if not doctrees:
        doctrees = builddir / "doctrees"
        doctrees = path(doctrees)

    return Bunch(locals())

Then I defined a new function, run_sphinx(), to set up the options search path, look for the option values, and invoke Sphinx. I set add_rest to False to disable searching globally for an option to avoid namespace pollution from option collisions, since I knew I was going to have options with the same names but different values for each output format. I also look for a “builder”, to support PDF generation.

def run_sphinx(*option_sets):
    """Helper function to run sphinx with common options.

    Pass the names of namespaces to be used in the search path
    for options.
    if 'sphinx' not in option_sets:
        option_sets += ('sphinx',)
    kwds = dict(add_rest=False)
    options.order(*option_sets, **kwds)
    paths = _get_paths()
    sphinxopts = ['',
                  '-b', options.get('builder', 'html'),
                  '-d', paths.doctrees,
                  '-c', paths.confdir,
                  paths.srcdir, paths.outdir]
    dry("sphinx-build %s" % (" ".join(sphinxopts),), sphinx.main, sphinxopts)

With a working run_sphinx() function I could define several Sphinx-based tasks, each taking options with the same names but from different parts of the namespace. The tasks simply call run_sphinx() with the desired namespace search path. For example, to generate the HTML to include in the sdist package, the html task looks in the html bunch:

def html():
    """Build HTML documentation using Sphinx. This uses the following
    options in a "sphinx" section of the options.

      the root under which Sphinx will be working.
      default: docs
      directory under the docroot where the resulting files are put.
      default: build
      directory under the docroot for the source files
      default: (empty string)
      the location of the cached doctrees
      default: $builddir/doctrees
      the location of the sphinx conf.py
      default: $sourcedir
      the location of the generated output files
      default: $builddir/$builder
      the name of the sphinx builder to use
      default: html

while generating the HTML output for the website uses a different set of options from the website bunch:

@needs(['webtemplatebase', 'cog'])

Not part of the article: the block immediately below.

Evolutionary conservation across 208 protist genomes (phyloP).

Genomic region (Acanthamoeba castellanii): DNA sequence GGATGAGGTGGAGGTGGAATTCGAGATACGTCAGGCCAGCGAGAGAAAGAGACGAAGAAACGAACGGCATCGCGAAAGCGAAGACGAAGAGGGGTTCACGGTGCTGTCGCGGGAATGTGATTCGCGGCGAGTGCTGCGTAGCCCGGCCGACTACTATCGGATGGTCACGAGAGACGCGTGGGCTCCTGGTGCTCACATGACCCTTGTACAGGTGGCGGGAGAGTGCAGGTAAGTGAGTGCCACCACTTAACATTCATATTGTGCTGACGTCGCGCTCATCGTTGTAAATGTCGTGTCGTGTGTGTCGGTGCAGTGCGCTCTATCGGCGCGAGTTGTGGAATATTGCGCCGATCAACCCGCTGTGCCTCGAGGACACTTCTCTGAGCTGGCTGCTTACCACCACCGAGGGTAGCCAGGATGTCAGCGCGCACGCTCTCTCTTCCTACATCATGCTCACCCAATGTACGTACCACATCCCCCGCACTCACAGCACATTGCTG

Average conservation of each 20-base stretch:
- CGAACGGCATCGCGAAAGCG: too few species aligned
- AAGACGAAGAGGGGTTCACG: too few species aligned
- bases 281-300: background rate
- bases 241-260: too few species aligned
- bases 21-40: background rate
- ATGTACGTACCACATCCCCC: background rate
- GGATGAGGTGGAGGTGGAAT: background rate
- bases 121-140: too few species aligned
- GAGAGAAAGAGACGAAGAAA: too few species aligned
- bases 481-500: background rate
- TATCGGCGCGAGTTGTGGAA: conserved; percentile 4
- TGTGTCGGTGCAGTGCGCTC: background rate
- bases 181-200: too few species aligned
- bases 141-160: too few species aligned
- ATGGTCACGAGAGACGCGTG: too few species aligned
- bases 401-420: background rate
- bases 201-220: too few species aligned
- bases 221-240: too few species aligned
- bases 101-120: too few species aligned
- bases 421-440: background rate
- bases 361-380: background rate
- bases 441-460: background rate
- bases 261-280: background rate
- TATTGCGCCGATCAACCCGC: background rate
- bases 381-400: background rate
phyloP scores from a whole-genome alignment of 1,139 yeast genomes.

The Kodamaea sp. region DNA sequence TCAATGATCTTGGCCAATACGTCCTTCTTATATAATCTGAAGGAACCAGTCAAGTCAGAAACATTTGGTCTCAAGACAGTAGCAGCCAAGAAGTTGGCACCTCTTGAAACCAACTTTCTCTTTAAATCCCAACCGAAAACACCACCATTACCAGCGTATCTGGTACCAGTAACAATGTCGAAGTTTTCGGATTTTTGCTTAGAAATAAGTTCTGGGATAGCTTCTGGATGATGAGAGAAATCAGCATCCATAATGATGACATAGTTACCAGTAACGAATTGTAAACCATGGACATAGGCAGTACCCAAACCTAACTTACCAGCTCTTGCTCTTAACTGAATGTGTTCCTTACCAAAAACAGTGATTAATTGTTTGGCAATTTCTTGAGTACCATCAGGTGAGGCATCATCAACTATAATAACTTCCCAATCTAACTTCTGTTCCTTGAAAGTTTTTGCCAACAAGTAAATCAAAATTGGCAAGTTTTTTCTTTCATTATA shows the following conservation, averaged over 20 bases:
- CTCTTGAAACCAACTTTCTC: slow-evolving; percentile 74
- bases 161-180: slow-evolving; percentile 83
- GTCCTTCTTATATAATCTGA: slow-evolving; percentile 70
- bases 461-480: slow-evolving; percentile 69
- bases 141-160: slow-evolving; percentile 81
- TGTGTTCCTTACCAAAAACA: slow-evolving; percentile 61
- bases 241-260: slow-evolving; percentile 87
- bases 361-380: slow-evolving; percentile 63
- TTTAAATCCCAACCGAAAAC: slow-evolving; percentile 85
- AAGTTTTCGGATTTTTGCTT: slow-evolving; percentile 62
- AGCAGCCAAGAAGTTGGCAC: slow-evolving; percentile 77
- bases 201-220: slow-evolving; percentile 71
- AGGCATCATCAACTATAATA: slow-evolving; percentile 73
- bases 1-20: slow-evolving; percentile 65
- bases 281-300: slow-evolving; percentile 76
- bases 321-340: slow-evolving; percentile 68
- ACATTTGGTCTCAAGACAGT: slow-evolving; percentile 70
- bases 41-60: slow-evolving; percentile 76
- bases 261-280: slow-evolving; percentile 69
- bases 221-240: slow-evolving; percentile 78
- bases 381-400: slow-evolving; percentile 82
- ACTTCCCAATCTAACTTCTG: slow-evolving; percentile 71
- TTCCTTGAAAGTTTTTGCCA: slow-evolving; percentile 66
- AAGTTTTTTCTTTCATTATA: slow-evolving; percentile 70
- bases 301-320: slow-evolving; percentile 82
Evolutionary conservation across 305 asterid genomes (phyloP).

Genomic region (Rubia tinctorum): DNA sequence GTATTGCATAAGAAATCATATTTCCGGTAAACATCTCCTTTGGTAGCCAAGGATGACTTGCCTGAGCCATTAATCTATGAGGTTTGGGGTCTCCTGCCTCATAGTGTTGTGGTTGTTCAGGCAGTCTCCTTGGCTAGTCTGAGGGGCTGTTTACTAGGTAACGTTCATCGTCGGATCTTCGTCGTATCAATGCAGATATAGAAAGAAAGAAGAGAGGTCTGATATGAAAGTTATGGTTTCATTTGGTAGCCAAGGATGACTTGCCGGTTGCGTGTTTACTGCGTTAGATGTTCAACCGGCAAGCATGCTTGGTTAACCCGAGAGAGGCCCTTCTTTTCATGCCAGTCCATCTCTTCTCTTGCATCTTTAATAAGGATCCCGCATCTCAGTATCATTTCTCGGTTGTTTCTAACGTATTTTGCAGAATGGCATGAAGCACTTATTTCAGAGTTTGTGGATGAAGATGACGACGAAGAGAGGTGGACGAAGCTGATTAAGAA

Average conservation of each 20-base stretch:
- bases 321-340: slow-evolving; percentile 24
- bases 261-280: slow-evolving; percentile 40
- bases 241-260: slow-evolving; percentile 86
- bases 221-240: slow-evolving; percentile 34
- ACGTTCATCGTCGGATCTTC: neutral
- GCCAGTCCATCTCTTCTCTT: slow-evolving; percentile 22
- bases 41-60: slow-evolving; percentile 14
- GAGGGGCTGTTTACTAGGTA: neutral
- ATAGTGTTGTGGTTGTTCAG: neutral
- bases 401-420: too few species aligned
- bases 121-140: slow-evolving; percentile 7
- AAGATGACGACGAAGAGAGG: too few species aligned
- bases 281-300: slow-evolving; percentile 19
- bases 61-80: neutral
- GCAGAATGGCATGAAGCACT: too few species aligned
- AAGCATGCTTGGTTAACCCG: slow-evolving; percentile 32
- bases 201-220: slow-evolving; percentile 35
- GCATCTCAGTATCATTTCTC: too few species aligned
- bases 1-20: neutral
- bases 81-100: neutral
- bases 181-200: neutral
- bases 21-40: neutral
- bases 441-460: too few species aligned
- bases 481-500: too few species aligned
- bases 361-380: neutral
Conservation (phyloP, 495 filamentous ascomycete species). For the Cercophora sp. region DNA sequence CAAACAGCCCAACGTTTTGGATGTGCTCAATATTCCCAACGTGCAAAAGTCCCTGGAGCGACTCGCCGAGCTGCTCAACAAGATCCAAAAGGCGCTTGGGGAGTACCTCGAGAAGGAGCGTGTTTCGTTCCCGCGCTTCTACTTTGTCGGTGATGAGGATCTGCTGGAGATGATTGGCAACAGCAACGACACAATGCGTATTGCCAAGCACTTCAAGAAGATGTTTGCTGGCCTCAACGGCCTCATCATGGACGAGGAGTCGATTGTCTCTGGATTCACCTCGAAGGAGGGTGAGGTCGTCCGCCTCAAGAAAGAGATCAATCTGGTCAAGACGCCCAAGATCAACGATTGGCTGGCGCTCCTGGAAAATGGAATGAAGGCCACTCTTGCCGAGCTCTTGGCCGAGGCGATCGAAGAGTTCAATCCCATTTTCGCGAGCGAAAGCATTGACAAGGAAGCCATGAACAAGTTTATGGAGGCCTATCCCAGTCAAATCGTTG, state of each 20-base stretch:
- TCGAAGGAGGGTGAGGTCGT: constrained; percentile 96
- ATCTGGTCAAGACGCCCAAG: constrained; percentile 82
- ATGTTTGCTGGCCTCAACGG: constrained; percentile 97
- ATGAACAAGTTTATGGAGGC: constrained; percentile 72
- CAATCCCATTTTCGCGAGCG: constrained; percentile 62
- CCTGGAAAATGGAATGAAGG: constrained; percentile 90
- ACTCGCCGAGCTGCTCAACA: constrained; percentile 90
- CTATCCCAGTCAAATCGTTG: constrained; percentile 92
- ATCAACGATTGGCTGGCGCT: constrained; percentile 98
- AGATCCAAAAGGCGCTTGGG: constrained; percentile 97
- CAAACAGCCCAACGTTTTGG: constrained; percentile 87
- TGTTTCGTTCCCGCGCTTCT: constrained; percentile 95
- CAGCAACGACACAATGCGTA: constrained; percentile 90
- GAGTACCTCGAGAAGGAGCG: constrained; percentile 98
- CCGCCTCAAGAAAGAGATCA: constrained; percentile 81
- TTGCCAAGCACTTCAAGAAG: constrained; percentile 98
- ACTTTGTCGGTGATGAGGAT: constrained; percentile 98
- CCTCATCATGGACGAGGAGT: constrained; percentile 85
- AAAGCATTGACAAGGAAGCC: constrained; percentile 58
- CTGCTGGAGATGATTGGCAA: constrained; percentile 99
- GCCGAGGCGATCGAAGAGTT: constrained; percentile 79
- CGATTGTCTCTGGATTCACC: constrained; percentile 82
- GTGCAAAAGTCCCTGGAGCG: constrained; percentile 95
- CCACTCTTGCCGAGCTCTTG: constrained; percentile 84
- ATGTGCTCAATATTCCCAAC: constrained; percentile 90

def webhtml():
    """Generate HTML files for website.

All of the option search paths also include the sphinx bunch, so values that do not change (such as the source directory) do not need to be repeated. The relevant portion of the options from the PyMOTW pavement.py file looks like this:

    # ...

    sphinx = Bunch(
        docroot = '.',
        builder = 'html',
        confdir = 'sphinx',

    html = Bunch(

        templates = 'web',
        #outdir = 'web',
        builddir = 'web',



    # ...

To find the sourcedir for the html task, _get_paths() first looks in the html bunch, then the sphinx bunch.

Capturing Program Output: cog

As an editor at Python Magazine, and reviewer for several books, I’ve discovered that one of the most frequent sources of errors with technical writing occurs in the production process where the output of running sample code is captured to be included in the final text. This is usually done manually by running the program and copying and pasting its output from the console. It’s not uncommon for a bug to be found, or a library to change, requiring a change in the source code provided with the article. That change, in turn, means the output of commands may be different. Sometimes the change is minor, but at other times the output is different in some significant way. Since I’ve seen the problem come up so many times, I spent time thinking about and looking for a solution to avoid it in my own work.

During my research, a few people suggested that I switch to using doctests for my examples, but I felt there were several problems with that approach. First, the doctest format isn’t very friendly for users who want to copy and paste examples into their own scripts. The reader has to select each line individually, and can’t simply grab the entire block of code. Distributing the examples as separate scripts makes this easier, since they can simply copy the entire file and modify it as they want. Using individual .py files also makes it possible for some of the more complicated examples to run clients and servers at the same time from different scripts (as with SimpleXMLRPCServer, for example). But most importantly, using doctests does not solve the fundamental problem. Doctests tell me when the output has changed, but I still have to manually run the scripts to generate that output and paste it into my document in the first place. What I really wanted to be able to do was run the script and insert the output, whatever it was, without manually copying and pasting text from the console.